In the same way advanced degrees help the workforce improve their value, GSA’s advanced metering systems create value for the federal government, by making federal facilities cost-effective and energy efficient. In line with GSA Acting Administrator’s new mission and priorities for the agency, we are implementing building operations that meet energy and water reduction goals while getting the most value for government and the American taxpayer.
The above picture shows Boston’s Captain John F. Williams Coast Building operating on the Christmas holiday. The building operator was notified of this oversight and found the correct dates were not loaded into the building automation system. This was corrected in time to realize energy savings on the New Year ’s Day holiday.
Advanced metering systems are designed to monitor and/or store energy consumption data for specific building systems or the entire building. This data can be used to monitor energy use and allow building operators to take corrective action immediately. These systems also comply with programs sponsored by local power companies, enabling utilities to reduce power to participating buildings when demand on the power grid is high, ultimately saving the New England region $316k annually in taxpayer dollars.
In the New England region, 26 buildings have systems monitoring electricity and water consumption, 11 buildings monitor natural gas, 5 monitor steam and 3 monitor oil. By the end of 2013 there will be an additional 17 buildings, 23 chiller plants, and 30 cooling towers and condensers with advanced metering systems installed. Early success for the program came from identifying buildings that were operating on holidays and weekends, which allowed building operators to take corrective action.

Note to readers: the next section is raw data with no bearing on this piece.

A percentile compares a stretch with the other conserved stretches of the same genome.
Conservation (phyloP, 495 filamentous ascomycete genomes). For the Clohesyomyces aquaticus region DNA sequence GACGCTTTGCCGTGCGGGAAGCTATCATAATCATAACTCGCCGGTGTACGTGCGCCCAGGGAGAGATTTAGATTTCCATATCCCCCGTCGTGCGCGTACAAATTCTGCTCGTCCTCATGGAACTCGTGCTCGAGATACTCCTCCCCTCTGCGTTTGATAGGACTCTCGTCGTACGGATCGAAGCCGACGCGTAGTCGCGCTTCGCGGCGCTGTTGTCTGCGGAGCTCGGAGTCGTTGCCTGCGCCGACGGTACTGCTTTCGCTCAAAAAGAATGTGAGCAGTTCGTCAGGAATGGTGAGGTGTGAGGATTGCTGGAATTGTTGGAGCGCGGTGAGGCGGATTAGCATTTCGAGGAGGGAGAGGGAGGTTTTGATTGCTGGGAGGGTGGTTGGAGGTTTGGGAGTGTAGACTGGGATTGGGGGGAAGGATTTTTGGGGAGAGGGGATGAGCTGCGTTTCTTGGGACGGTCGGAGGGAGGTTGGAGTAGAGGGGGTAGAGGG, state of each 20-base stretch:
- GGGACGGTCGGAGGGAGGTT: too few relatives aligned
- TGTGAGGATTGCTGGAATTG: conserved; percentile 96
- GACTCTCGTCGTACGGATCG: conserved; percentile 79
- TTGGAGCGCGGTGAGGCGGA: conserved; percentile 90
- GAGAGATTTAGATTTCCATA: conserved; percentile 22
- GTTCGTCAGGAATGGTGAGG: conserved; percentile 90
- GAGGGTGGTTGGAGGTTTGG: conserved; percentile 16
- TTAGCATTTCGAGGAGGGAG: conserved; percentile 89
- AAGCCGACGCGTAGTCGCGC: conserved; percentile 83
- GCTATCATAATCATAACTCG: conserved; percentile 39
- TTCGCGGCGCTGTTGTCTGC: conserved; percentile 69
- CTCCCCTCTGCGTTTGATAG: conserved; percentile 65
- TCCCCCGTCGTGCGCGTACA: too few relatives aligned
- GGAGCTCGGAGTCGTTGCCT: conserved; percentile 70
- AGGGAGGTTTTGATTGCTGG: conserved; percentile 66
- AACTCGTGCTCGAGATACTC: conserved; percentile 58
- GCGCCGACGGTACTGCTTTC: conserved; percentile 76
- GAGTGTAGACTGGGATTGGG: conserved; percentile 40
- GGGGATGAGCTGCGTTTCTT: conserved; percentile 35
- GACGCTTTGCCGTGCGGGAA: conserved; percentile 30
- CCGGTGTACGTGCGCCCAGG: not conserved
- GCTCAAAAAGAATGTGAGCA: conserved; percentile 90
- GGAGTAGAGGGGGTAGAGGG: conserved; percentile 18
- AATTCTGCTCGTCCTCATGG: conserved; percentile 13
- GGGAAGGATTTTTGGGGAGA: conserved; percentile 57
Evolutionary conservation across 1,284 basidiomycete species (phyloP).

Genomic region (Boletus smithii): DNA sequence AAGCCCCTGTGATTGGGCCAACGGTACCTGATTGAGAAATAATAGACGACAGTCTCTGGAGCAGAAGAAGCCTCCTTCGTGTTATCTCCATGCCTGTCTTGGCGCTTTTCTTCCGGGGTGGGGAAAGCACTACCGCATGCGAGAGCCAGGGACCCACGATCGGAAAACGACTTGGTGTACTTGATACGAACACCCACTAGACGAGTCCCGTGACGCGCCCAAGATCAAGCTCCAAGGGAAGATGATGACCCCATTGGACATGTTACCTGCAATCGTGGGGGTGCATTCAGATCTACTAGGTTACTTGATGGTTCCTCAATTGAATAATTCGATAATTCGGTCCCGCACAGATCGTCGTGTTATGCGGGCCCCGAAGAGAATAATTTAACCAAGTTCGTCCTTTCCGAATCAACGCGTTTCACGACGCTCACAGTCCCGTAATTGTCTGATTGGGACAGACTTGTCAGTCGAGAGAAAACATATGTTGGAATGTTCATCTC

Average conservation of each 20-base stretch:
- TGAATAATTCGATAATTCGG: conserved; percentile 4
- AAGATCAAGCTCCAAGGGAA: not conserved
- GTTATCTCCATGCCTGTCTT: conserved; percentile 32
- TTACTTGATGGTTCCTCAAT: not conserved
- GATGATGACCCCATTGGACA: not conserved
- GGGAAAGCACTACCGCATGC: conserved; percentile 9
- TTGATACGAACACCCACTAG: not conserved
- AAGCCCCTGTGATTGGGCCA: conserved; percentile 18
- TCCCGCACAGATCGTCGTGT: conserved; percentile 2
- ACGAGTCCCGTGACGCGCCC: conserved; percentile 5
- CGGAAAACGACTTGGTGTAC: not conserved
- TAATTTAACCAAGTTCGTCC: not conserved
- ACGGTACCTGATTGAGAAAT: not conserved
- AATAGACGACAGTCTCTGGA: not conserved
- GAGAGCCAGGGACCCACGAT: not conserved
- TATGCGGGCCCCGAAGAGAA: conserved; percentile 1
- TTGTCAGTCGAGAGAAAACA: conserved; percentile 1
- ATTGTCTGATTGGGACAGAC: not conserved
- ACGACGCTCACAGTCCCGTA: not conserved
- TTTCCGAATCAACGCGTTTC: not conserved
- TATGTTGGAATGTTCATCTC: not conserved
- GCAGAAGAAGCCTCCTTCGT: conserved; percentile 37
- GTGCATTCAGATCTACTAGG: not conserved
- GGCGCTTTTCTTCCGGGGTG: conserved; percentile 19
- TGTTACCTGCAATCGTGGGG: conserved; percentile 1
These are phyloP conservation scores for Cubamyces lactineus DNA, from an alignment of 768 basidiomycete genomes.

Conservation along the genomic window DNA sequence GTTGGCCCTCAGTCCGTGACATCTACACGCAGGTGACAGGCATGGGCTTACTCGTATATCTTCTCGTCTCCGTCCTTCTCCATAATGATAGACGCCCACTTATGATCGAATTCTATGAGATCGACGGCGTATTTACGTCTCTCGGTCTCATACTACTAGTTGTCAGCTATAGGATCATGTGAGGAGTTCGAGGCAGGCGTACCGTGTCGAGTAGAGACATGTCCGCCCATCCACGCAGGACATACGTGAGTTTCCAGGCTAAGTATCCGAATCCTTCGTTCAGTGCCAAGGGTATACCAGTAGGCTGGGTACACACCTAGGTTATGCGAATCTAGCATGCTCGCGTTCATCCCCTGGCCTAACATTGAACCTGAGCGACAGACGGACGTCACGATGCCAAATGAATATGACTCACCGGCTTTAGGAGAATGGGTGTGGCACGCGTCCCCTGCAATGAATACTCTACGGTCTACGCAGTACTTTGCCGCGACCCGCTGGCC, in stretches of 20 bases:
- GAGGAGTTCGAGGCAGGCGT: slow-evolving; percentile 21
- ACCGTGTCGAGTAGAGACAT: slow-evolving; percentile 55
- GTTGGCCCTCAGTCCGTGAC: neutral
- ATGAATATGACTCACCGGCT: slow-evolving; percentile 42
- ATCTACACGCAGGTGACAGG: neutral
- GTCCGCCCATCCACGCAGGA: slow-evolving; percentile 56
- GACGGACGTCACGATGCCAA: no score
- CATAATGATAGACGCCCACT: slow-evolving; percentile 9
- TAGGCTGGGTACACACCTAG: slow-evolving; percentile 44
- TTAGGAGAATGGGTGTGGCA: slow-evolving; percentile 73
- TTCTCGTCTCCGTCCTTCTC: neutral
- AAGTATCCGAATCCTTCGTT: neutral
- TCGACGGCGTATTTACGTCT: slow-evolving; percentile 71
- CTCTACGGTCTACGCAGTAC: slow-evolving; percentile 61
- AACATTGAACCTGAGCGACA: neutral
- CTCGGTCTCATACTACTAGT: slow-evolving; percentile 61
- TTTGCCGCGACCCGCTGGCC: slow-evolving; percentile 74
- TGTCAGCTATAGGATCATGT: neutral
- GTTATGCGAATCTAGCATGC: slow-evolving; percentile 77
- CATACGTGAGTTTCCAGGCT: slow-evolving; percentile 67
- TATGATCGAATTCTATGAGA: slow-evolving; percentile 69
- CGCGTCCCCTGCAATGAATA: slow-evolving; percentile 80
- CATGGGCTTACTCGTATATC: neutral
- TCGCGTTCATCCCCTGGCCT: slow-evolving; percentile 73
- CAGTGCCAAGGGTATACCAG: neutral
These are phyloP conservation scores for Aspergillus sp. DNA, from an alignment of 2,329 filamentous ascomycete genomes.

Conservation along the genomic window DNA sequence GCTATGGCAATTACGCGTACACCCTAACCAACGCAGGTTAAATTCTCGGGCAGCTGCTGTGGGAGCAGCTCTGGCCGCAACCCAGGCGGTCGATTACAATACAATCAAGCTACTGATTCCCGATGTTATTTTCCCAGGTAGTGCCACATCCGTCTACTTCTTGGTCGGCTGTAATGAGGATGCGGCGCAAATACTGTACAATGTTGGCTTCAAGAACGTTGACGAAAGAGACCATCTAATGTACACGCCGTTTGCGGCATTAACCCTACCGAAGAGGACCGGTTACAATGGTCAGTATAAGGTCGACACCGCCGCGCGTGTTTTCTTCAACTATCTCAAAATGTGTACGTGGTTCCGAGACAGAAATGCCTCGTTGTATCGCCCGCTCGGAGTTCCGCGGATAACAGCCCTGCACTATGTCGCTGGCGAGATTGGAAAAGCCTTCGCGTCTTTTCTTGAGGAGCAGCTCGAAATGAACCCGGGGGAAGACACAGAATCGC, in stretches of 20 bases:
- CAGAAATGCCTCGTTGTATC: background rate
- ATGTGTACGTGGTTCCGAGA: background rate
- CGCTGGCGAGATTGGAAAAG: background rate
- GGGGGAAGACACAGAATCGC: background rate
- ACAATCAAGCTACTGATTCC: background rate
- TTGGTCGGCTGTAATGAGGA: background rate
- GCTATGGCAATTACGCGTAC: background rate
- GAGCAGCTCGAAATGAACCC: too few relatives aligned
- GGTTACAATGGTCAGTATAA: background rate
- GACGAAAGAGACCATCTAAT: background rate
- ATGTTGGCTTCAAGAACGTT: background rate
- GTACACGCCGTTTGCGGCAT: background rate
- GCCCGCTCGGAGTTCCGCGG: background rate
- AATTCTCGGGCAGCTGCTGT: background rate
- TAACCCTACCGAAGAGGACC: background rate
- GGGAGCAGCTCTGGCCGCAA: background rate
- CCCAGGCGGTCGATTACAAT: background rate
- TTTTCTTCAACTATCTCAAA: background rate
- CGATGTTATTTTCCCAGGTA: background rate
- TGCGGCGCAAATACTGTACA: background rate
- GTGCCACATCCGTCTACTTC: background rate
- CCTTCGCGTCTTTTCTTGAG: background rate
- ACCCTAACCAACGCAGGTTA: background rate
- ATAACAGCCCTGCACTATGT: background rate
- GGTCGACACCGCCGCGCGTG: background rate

At the Norris Cotton Federal Building in Manchester, NH, the property manager uses advanced metering dashboards on a daily basis. After a few weeks of getting to know his building’s typical energy and water-load profile, it became easy to spot issues. Using the advanced metering system, a misfiring toilet flushometer was identified. The building operator surveyed the bathrooms, located the malfunctioning device and fixed it before a tenant notified GSA of the problem. Finding the problem on the first day saved GSA hundreds of gallons of water, and taxpayers the cost of losing all that water! Moving forward, GSA will use data from these systems to make informed decisions to conserve energy and water, thereby reducing the government’s environmental and fiscal footprint. Already viewed as an expert in the field, other agencies have been reaching out to GSA for guidance and assistance in installing similar systems. In New England, GSA has been working in partnership with the U.S. Environmental Protection Agency to get similar systems online in their local offices. The agency’s commitment to innovation and a more sustainable government have positioned GSA as a leader in energy efficiency and an effective steward of taxpayer dollars.